- You must be a U.S. citizen. You are also eligible for Medicare if you are a permanent legal resident who has lived in the United States for at least five consecutive years.
- You are already receiving Social Security benefits or Railroad Retirement Board benefits.
- You are disabled and receiving SSDI or Railroad Retirement Board disability insurance benefits. You do not need to be 65, but in many cases, there is a two-year waiting period after you start receiving disability benefits before you can receive Medicare benefits.
- You have end-stage renal disease (ESRD). This can be at any age. To qualify for Medicare, your kidneys must no longer function, you need regular dialysis, or you have had a kidney transplant.
- You have amyotrophic lateral sclerosis (Lou Gehrig’s disease or ALS). If you suffer from ALS, there is no two-year waiting period. Medicare benefits kick in when your SSDI benefits begin.
- To receive free Part A benefits, you or your spouse normally would have had to pay 40 quarters (10 years) of Medicare taxes during your working life. If you paid into the system less than that threshold, you can still get Medicare, but you’ll probably have to pay for Part A benefits.
If you have limited income and assets, you may be able to qualify for a Medicare Savings Program (MSP). These are administered by state agencies and can help pay for premiums, copays, deductibles, and coinsurance costs.
Three MSPs help you pay for Original Medicare and Part B costs. They are:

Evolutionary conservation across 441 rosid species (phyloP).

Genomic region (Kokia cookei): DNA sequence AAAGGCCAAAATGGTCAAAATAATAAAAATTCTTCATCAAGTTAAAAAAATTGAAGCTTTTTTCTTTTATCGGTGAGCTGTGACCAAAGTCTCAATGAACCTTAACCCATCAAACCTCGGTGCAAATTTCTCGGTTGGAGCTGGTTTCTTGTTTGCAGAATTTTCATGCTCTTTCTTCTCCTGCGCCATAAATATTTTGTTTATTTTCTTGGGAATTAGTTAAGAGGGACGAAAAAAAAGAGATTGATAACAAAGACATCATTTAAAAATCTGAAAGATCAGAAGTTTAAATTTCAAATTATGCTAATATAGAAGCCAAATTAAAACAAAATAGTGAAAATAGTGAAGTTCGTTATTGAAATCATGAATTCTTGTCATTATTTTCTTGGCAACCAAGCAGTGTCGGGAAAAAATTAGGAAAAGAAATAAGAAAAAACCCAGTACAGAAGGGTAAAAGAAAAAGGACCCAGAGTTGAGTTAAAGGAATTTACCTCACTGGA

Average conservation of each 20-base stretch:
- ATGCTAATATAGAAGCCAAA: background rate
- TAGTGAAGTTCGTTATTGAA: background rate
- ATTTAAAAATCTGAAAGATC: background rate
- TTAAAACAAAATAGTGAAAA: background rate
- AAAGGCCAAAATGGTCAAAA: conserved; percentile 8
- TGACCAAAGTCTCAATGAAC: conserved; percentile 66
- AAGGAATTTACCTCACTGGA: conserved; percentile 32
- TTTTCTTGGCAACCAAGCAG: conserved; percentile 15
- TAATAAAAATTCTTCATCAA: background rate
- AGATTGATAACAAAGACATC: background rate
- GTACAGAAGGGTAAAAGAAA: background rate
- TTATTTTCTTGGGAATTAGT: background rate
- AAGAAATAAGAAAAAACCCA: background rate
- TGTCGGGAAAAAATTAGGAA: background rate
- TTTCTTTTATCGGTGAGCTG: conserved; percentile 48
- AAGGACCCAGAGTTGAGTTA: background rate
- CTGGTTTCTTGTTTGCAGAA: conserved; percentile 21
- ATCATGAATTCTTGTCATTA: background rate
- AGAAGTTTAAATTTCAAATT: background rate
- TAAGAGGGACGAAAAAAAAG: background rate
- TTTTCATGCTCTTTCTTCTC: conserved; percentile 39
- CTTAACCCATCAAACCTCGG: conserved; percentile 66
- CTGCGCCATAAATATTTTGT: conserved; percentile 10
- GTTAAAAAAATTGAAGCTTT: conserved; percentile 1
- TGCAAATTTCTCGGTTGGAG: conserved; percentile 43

- Qualified Medicare Beneficiary Program (QMB)
- Specified Low-Income Medicare Beneficiary Program (SLMB)
- Qualified Individual Program (QI)
Each of these has different assets and income limits, which may be slightly higher in Alaska and Hawaii.
If you qualify for an MSP, you also automatically qualify for Extra Help (also known as Part D Low Income Subsidy). This program assists by paying for your prescription drug costs.
How to apply for Medicare in 2020
Part A and Part B
If you’re over 65 or you’re turning 65 within the next three months, you can enroll in Part A and/or Part B online through Social Security or in person at your local Social Security office.
You can also call Social Security at 1-800-772-1213 (TTY users 1-800-325-0778), Monday through Friday, from 7 am to 7 pm.
If you worked at a railroad, enroll by calling the Railroad Retirement Board at 1-877-772-5772 (TTY users 1-312-751-4701). Assistance is available Monday through Friday, from 9 am to 3:30 pm.
Part C and Part D
Because there are dozens of options to choose from, you should compare plans and enroll in the one that best meets your particular needs. We suggest working with an expert agent who will provide the guidance you must have to make the right choices.
The Medicare website has a Medicare eligibility and premium calculator to help you sort through your options and eligibility.
For general information on Medicare, including more details on how to enroll, visit the Medicare website.